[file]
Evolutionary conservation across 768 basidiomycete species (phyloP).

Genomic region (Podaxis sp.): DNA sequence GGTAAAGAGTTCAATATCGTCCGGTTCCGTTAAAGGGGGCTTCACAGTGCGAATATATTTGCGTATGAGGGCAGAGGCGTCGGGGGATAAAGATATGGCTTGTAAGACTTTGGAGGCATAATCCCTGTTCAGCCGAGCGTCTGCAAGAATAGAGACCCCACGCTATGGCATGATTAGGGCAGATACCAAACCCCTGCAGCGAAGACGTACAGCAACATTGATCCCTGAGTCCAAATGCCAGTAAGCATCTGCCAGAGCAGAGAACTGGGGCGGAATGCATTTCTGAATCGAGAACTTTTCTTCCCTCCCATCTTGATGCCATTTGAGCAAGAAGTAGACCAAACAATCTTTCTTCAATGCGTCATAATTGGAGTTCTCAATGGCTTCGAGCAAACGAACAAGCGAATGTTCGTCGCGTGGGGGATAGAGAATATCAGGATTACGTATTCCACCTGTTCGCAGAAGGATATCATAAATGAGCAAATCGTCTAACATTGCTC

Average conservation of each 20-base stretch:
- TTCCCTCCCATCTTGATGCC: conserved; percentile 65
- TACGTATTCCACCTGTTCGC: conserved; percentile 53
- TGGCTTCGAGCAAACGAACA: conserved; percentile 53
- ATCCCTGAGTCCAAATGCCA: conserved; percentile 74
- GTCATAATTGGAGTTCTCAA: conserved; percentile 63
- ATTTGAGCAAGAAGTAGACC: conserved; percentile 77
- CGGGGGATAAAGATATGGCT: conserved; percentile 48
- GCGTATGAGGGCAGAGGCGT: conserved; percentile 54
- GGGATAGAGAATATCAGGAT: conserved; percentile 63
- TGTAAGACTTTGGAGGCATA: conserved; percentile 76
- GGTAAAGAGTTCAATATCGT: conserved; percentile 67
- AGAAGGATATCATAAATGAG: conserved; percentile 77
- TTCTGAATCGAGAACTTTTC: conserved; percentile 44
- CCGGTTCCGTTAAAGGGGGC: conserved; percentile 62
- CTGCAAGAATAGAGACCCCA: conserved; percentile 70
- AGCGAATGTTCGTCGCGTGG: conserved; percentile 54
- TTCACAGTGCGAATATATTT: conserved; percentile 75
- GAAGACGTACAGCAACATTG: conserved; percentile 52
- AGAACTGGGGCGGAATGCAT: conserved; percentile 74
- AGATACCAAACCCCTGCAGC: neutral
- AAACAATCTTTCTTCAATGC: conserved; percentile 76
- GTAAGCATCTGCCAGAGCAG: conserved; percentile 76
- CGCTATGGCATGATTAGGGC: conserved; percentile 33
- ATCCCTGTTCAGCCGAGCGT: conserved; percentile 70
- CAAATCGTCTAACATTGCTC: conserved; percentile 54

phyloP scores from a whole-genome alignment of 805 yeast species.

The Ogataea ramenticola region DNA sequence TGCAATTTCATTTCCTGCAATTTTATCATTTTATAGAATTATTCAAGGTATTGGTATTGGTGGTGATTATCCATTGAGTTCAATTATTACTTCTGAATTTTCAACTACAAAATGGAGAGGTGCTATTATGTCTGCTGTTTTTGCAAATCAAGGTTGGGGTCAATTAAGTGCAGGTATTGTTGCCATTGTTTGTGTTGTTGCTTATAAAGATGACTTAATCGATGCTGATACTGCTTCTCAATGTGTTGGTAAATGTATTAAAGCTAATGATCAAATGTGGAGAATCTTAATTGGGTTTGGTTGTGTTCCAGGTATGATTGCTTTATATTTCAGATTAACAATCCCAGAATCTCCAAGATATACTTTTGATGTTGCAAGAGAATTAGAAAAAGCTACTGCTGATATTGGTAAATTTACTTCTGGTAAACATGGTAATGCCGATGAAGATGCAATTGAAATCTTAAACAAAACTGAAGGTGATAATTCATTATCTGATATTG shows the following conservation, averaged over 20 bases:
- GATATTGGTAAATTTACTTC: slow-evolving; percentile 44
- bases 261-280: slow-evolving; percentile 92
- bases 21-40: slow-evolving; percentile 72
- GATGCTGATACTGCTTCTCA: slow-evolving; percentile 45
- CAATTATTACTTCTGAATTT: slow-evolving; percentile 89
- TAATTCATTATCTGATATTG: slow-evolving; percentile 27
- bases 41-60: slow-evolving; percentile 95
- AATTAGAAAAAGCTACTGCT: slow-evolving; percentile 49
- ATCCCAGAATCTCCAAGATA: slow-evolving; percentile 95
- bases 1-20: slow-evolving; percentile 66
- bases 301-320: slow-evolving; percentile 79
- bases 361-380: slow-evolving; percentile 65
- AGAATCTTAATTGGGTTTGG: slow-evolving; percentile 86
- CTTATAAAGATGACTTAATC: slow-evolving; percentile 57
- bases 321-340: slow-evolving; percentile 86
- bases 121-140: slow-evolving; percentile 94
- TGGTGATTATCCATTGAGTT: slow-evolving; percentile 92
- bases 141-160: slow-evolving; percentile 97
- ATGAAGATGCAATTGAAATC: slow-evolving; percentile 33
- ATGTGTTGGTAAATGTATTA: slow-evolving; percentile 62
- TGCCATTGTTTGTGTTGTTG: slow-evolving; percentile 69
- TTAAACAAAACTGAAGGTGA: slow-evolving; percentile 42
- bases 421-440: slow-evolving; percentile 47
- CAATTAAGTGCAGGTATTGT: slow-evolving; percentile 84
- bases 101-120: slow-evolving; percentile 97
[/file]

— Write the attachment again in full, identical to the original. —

Evolutionary conservation across 768 basidiomycete species (phyloP).

Genomic region (Podaxis sp.): DNA sequence GGTAAAGAGTTCAATATCGTCCGGTTCCGTTAAAGGGGGCTTCACAGTGCGAATATATTTGCGTATGAGGGCAGAGGCGTCGGGGGATAAAGATATGGCTTGTAAGACTTTGGAGGCATAATCCCTGTTCAGCCGAGCGTCTGCAAGAATAGAGACCCCACGCTATGGCATGATTAGGGCAGATACCAAACCCCTGCAGCGAAGACGTACAGCAACATTGATCCCTGAGTCCAAATGCCAGTAAGCATCTGCCAGAGCAGAGAACTGGGGCGGAATGCATTTCTGAATCGAGAACTTTTCTTCCCTCCCATCTTGATGCCATTTGAGCAAGAAGTAGACCAAACAATCTTTCTTCAATGCGTCATAATTGGAGTTCTCAATGGCTTCGAGCAAACGAACAAGCGAATGTTCGTCGCGTGGGGGATAGAGAATATCAGGATTACGTATTCCACCTGTTCGCAGAAGGATATCATAAATGAGCAAATCGTCTAACATTGCTC

Average conservation of each 20-base stretch:
- TTCCCTCCCATCTTGATGCC: conserved; percentile 65
- TACGTATTCCACCTGTTCGC: conserved; percentile 53
- TGGCTTCGAGCAAACGAACA: conserved; percentile 53
- ATCCCTGAGTCCAAATGCCA: conserved; percentile 74
- GTCATAATTGGAGTTCTCAA: conserved; percentile 63
- ATTTGAGCAAGAAGTAGACC: conserved; percentile 77
- CGGGGGATAAAGATATGGCT: conserved; percentile 48
- GCGTATGAGGGCAGAGGCGT: conserved; percentile 54
- GGGATAGAGAATATCAGGAT: conserved; percentile 63
- TGTAAGACTTTGGAGGCATA: conserved; percentile 76
- GGTAAAGAGTTCAATATCGT: conserved; percentile 67
- AGAAGGATATCATAAATGAG: conserved; percentile 77
- TTCTGAATCGAGAACTTTTC: conserved; percentile 44
- CCGGTTCCGTTAAAGGGGGC: conserved; percentile 62
- CTGCAAGAATAGAGACCCCA: conserved; percentile 70
- AGCGAATGTTCGTCGCGTGG: conserved; percentile 54
- TTCACAGTGCGAATATATTT: conserved; percentile 75
- GAAGACGTACAGCAACATTG: conserved; percentile 52
- AGAACTGGGGCGGAATGCAT: conserved; percentile 74
- AGATACCAAACCCCTGCAGC: neutral
- AAACAATCTTTCTTCAATGC: conserved; percentile 76
- GTAAGCATCTGCCAGAGCAG: conserved; percentile 76
- CGCTATGGCATGATTAGGGC: conserved; percentile 33
- ATCCCTGTTCAGCCGAGCGT: conserved; percentile 70
- CAAATCGTCTAACATTGCTC: conserved; percentile 54

phyloP scores from a whole-genome alignment of 805 yeast species.

The Ogataea ramenticola region DNA sequence TGCAATTTCATTTCCTGCAATTTTATCATTTTATAGAATTATTCAAGGTATTGGTATTGGTGGTGATTATCCATTGAGTTCAATTATTACTTCTGAATTTTCAACTACAAAATGGAGAGGTGCTATTATGTCTGCTGTTTTTGCAAATCAAGGTTGGGGTCAATTAAGTGCAGGTATTGTTGCCATTGTTTGTGTTGTTGCTTATAAAGATGACTTAATCGATGCTGATACTGCTTCTCAATGTGTTGGTAAATGTATTAAAGCTAATGATCAAATGTGGAGAATCTTAATTGGGTTTGGTTGTGTTCCAGGTATGATTGCTTTATATTTCAGATTAACAATCCCAGAATCTCCAAGATATACTTTTGATGTTGCAAGAGAATTAGAAAAAGCTACTGCTGATATTGGTAAATTTACTTCTGGTAAACATGGTAATGCCGATGAAGATGCAATTGAAATCTTAAACAAAACTGAAGGTGATAATTCATTATCTGATATTG shows the following conservation, averaged over 20 bases:
- GATATTGGTAAATTTACTTC: slow-evolving; percentile 44
- bases 261-280: slow-evolving; percentile 92
- bases 21-40: slow-evolving; percentile 72
- GATGCTGATACTGCTTCTCA: slow-evolving; percentile 45
- CAATTATTACTTCTGAATTT: slow-evolving; percentile 89
- TAATTCATTATCTGATATTG: slow-evolving; percentile 27
- bases 41-60: slow-evolving; percentile 95
- AATTAGAAAAAGCTACTGCT: slow-evolving; percentile 49
- ATCCCAGAATCTCCAAGATA: slow-evolving; percentile 95
- bases 1-20: slow-evolving; percentile 66
- bases 301-320: slow-evolving; percentile 79
- bases 361-380: slow-evolving; percentile 65
- AGAATCTTAATTGGGTTTGG: slow-evolving; percentile 86
- CTTATAAAGATGACTTAATC: slow-evolving; percentile 57
- bases 321-340: slow-evolving; percentile 86
- bases 121-140: slow-evolving; percentile 94
- TGGTGATTATCCATTGAGTT: slow-evolving; percentile 92
- bases 141-160: slow-evolving; percentile 97
- ATGAAGATGCAATTGAAATC: slow-evolving; percentile 33
- ATGTGTTGGTAAATGTATTA: slow-evolving; percentile 62
- TGCCATTGTTTGTGTTGTTG: slow-evolving; percentile 69
- TTAAACAAAACTGAAGGTGA: slow-evolving; percentile 42
- bases 421-440: slow-evolving; percentile 47
- CAATTAAGTGCAGGTATTGT: slow-evolving; percentile 84
- bases 101-120: slow-evolving; percentile 97